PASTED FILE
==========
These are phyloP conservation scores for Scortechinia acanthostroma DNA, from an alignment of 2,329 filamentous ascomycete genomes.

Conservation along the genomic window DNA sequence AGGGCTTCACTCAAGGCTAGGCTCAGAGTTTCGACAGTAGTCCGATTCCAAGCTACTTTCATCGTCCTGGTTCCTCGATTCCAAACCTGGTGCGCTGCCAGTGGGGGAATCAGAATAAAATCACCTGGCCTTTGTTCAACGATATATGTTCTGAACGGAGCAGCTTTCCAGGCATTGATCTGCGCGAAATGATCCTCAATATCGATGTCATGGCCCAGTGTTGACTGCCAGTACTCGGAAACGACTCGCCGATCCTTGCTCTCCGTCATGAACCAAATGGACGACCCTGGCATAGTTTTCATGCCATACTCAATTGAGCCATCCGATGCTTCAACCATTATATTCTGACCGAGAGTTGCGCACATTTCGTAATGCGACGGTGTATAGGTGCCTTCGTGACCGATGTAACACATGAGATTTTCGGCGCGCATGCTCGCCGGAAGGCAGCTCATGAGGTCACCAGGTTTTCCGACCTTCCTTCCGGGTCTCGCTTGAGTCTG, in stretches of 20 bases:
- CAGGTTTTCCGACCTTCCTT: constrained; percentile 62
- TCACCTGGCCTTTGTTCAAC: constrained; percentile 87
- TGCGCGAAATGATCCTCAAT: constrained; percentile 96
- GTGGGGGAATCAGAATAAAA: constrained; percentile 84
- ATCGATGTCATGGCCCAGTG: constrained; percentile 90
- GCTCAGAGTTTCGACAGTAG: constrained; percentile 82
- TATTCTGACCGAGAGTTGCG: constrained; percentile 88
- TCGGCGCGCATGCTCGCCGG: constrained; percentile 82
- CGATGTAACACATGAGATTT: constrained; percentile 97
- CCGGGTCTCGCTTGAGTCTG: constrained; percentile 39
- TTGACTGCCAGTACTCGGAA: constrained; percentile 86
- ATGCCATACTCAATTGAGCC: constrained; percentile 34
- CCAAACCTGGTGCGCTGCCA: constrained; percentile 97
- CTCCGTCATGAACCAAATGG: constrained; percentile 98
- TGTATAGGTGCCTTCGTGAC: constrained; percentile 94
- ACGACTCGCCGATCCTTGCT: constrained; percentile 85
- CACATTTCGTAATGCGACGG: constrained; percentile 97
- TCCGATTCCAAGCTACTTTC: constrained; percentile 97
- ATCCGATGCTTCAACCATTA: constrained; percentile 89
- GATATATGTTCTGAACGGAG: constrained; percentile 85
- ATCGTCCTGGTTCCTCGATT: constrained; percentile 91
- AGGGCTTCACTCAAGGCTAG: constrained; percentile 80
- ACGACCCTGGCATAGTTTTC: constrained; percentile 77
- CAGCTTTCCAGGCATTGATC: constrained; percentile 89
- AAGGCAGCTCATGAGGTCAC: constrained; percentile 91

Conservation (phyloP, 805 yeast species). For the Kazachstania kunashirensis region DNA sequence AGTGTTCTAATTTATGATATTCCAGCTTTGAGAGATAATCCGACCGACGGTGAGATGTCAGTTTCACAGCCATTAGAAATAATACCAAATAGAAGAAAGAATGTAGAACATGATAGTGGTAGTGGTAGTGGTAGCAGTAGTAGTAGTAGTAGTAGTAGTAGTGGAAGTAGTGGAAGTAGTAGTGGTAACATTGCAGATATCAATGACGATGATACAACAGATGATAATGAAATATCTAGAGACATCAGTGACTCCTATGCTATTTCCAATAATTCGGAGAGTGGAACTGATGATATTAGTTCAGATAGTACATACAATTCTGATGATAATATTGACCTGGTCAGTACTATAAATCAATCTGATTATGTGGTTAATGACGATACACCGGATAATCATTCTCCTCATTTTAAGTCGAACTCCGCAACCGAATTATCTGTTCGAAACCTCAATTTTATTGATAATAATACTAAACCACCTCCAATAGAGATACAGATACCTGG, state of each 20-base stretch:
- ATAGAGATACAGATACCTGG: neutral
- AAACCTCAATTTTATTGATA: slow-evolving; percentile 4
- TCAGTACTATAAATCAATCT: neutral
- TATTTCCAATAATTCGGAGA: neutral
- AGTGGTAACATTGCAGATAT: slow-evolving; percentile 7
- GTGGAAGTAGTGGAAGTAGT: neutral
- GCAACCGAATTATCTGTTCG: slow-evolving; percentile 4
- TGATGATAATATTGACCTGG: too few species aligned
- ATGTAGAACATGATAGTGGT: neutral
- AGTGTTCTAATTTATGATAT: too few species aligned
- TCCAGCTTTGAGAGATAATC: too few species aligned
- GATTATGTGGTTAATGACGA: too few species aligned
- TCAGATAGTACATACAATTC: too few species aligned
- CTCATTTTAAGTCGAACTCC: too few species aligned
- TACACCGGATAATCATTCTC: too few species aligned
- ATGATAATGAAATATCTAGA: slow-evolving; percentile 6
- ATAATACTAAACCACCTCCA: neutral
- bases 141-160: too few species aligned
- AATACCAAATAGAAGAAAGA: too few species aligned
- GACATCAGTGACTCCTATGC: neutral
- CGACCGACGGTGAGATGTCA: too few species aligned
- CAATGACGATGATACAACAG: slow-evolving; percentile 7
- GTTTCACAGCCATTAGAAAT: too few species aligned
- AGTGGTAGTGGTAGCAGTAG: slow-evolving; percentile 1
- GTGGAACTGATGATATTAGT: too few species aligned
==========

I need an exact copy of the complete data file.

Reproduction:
These are phyloP conservation scores for Scortechinia acanthostroma DNA, from an alignment of 2,329 filamentous ascomycete genomes.

Conservation along the genomic window DNA sequence AGGGCTTCACTCAAGGCTAGGCTCAGAGTTTCGACAGTAGTCCGATTCCAAGCTACTTTCATCGTCCTGGTTCCTCGATTCCAAACCTGGTGCGCTGCCAGTGGGGGAATCAGAATAAAATCACCTGGCCTTTGTTCAACGATATATGTTCTGAACGGAGCAGCTTTCCAGGCATTGATCTGCGCGAAATGATCCTCAATATCGATGTCATGGCCCAGTGTTGACTGCCAGTACTCGGAAACGACTCGCCGATCCTTGCTCTCCGTCATGAACCAAATGGACGACCCTGGCATAGTTTTCATGCCATACTCAATTGAGCCATCCGATGCTTCAACCATTATATTCTGACCGAGAGTTGCGCACATTTCGTAATGCGACGGTGTATAGGTGCCTTCGTGACCGATGTAACACATGAGATTTTCGGCGCGCATGCTCGCCGGAAGGCAGCTCATGAGGTCACCAGGTTTTCCGACCTTCCTTCCGGGTCTCGCTTGAGTCTG, in stretches of 20 bases:
- CAGGTTTTCCGACCTTCCTT: constrained; percentile 62
- TCACCTGGCCTTTGTTCAAC: constrained; percentile 87
- TGCGCGAAATGATCCTCAAT: constrained; percentile 96
- GTGGGGGAATCAGAATAAAA: constrained; percentile 84
- ATCGATGTCATGGCCCAGTG: constrained; percentile 90
- GCTCAGAGTTTCGACAGTAG: constrained; percentile 82
- TATTCTGACCGAGAGTTGCG: constrained; percentile 88
- TCGGCGCGCATGCTCGCCGG: constrained; percentile 82
- CGATGTAACACATGAGATTT: constrained; percentile 97
- CCGGGTCTCGCTTGAGTCTG: constrained; percentile 39
- TTGACTGCCAGTACTCGGAA: constrained; percentile 86
- ATGCCATACTCAATTGAGCC: constrained; percentile 34
- CCAAACCTGGTGCGCTGCCA: constrained; percentile 97
- CTCCGTCATGAACCAAATGG: constrained; percentile 98
- TGTATAGGTGCCTTCGTGAC: constrained; percentile 94
- ACGACTCGCCGATCCTTGCT: constrained; percentile 85
- CACATTTCGTAATGCGACGG: constrained; percentile 97
- TCCGATTCCAAGCTACTTTC: constrained; percentile 97
- ATCCGATGCTTCAACCATTA: constrained; percentile 89
- GATATATGTTCTGAACGGAG: constrained; percentile 85
- ATCGTCCTGGTTCCTCGATT: constrained; percentile 91
- AGGGCTTCACTCAAGGCTAG: constrained; percentile 80
- ACGACCCTGGCATAGTTTTC: constrained; percentile 77
- CAGCTTTCCAGGCATTGATC: constrained; percentile 89
- AAGGCAGCTCATGAGGTCAC: constrained; percentile 91

Conservation (phyloP, 805 yeast species). For the Kazachstania kunashirensis region DNA sequence AGTGTTCTAATTTATGATATTCCAGCTTTGAGAGATAATCCGACCGACGGTGAGATGTCAGTTTCACAGCCATTAGAAATAATACCAAATAGAAGAAAGAATGTAGAACATGATAGTGGTAGTGGTAGTGGTAGCAGTAGTAGTAGTAGTAGTAGTAGTAGTGGAAGTAGTGGAAGTAGTAGTGGTAACATTGCAGATATCAATGACGATGATACAACAGATGATAATGAAATATCTAGAGACATCAGTGACTCCTATGCTATTTCCAATAATTCGGAGAGTGGAACTGATGATATTAGTTCAGATAGTACATACAATTCTGATGATAATATTGACCTGGTCAGTACTATAAATCAATCTGATTATGTGGTTAATGACGATACACCGGATAATCATTCTCCTCATTTTAAGTCGAACTCCGCAACCGAATTATCTGTTCGAAACCTCAATTTTATTGATAATAATACTAAACCACCTCCAATAGAGATACAGATACCTGG, state of each 20-base stretch:
- ATAGAGATACAGATACCTGG: neutral
- AAACCTCAATTTTATTGATA: slow-evolving; percentile 4
- TCAGTACTATAAATCAATCT: neutral
- TATTTCCAATAATTCGGAGA: neutral
- AGTGGTAACATTGCAGATAT: slow-evolving; percentile 7
- GTGGAAGTAGTGGAAGTAGT: neutral
- GCAACCGAATTATCTGTTCG: slow-evolving; percentile 4
- TGATGATAATATTGACCTGG: too few species aligned
- ATGTAGAACATGATAGTGGT: neutral
- AGTGTTCTAATTTATGATAT: too few species aligned
- TCCAGCTTTGAGAGATAATC: too few species aligned
- GATTATGTGGTTAATGACGA: too few species aligned
- TCAGATAGTACATACAATTC: too few species aligned
- CTCATTTTAAGTCGAACTCC: too few species aligned
- TACACCGGATAATCATTCTC: too few species aligned
- ATGATAATGAAATATCTAGA: slow-evolving; percentile 6
- ATAATACTAAACCACCTCCA: neutral
- bases 141-160: too few species aligned
- AATACCAAATAGAAGAAAGA: too few species aligned
- GACATCAGTGACTCCTATGC: neutral
- CGACCGACGGTGAGATGTCA: too few species aligned
- CAATGACGATGATACAACAG: slow-evolving; percentile 7
- GTTTCACAGCCATTAGAAAT: too few species aligned
- AGTGGTAGTGGTAGCAGTAG: slow-evolving; percentile 1
- GTGGAACTGATGATATTAGT: too few species aligned